Ireland: The little country that could

For the past two years, Ireland has fought to recover its economy from the brink of ruin. Now the hard work, with a good dose of foreign investment, is starting to pay off.

The debate on foreign direct investment in Australia has become increasingly heated in recent weeks, with arguments over Chinese investment in the country moving into overdrive. But while much of Australia is concerned over the increase in FDI, smaller countries rely heavily on it to boost their economies.

Ireland is one such country that for decades has seen FDI in a positive light, because it depends upon the numerous benefits such investment brings to the country. Since Ireland went into meltdown, FDI has become even more important.

Ireland’s road to recovery has not been easy. For the past four years, it has endured a property bust that has seen house prices fall by 50 per cent and a banking crisis that brought the country close to collapse. While there’s still a way to go, it has been relentless in making a strong push for foreign direct investment, setting itself up for continued, sustained recovery in the coming years.

In 2006, Ireland was flying high. The country was the darling of Europe, with the Celtic Tiger in full swing. Unemployment was at near all-time lows – roughly 4.4 per cent – and consumers were spending like there was no tomorrow.

Unfortunately, the country was woefully unprepared for what was around the corner. After struggling to contain the financial crisis that threatened to engulf the country, Prime Minister Brian Cowan was forced to go cap in hand to Brussels. Since that day in late 2010, effectively the lowest point for the country for a generation, Ireland has worked to bring itself back from the brink.

The hard work is starting to pay off. Ireland has regained some of the competitiveness it lost during the boom years and companies are flocking to establish and expand operations in the country. Ireland was this year named by Site Selection magazine as the number one place to invest in Western Europe.

The IBM Global Locations trend report ranks Ireland first worldwide in terms of the value of projects in the investment it attracts from overseas.

It was also ranked first in the world for skilled labour, flexibility and adaptability in the IMD World Competitiveness Yearbook released earlier this year. The same report found that Ireland had risen to 20th in the world for competitiveness, up from 24th in 2011.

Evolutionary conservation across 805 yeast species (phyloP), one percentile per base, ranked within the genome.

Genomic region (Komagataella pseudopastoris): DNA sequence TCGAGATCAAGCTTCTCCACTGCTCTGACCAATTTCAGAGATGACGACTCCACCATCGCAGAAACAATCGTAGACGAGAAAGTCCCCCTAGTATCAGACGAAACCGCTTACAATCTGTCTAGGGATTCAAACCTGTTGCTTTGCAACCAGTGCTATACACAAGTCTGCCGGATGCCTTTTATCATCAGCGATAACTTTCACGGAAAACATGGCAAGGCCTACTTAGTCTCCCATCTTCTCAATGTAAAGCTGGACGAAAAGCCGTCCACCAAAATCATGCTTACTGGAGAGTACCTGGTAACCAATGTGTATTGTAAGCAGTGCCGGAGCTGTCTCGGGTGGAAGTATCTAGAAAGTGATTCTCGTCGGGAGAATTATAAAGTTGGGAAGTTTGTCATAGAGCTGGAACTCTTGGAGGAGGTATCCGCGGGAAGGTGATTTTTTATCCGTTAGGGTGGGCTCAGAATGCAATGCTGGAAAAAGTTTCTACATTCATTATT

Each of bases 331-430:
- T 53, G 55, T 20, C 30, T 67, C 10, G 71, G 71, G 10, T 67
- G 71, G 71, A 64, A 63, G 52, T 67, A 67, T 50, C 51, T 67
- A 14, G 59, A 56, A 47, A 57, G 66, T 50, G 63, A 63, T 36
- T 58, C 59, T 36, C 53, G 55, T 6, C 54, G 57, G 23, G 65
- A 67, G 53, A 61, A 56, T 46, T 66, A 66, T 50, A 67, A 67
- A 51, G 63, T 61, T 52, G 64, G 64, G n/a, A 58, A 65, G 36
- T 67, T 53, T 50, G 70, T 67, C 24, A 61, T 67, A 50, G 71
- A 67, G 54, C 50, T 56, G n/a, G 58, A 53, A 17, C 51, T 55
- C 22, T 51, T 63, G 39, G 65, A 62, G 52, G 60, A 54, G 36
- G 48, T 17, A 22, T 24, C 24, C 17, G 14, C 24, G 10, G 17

Australia in contrast, is moving in the opposite direction. It was ranked 15th in the world for competitiveness this year, but was ninth just 12 months ago, and fifth the year before that. Obviously, the persistently high dollar is hindering Australia’s competitiveness, having a negative impact on exports and a range of industries including tourism and retail.

And if Australia is known as "the lucky country”, Ireland should perhaps be known as "the scrappy country” for the persistence it’s shown since the GFC. By determinedly focusing on getting the country back on track, Ireland has regained the confidence of outside investors.

IDA Ireland, the country’s inward investment promotion agency, is looking to capitalise on the renewed confidence in Ireland, and its reach is far and wide. Speaking at an event in Melbourne this week, IDA director Brian Conroy called for Australian companies to consider Ireland when looking to locate in Europe.

At the same event the Irish ambassador to Australia, Noel White, also outlined Ireland's strengths for foreign investment: a skilled workforce, ease of adaptability and its coveted role as the only English speaking country in the eurozone.

He described Ireland’s increased competitiveness as a necessary adjustment, saying "prices and costs [in Ireland] have fallen significantly, and necessarily so.”

"Labour costs per unit of economic output as measured by the European Commission have declined. Between 2009 and 2013, labour costs per unit will have fallen by a cumulative 16.5 per cent,” he said.
Ireland’s progress is even more pronounced when we consider that unit costs across Europe have continued to rise.

Of course, Ireland's 12.5 per cent tax rate is a big factor in choosing Ireland as a European base. But its reputation as a centre of excellence in a range of fields including financial services, information and communication technologies and life sciences, as well as its commitment to investing in R&D and innovation projects, is known around the globe.

There's no doubt that Ireland has had it tough in the past few years. And as the battle continues in Europe, it has done the only sensible thing it can by keeping its head down and fighting through. In the end, when the euro crisis is finally resolved one way or the other, Ireland will be remembered as a country that acted with dignity in its darkest days. This alone is a great advertisement for those considering investing in the country.

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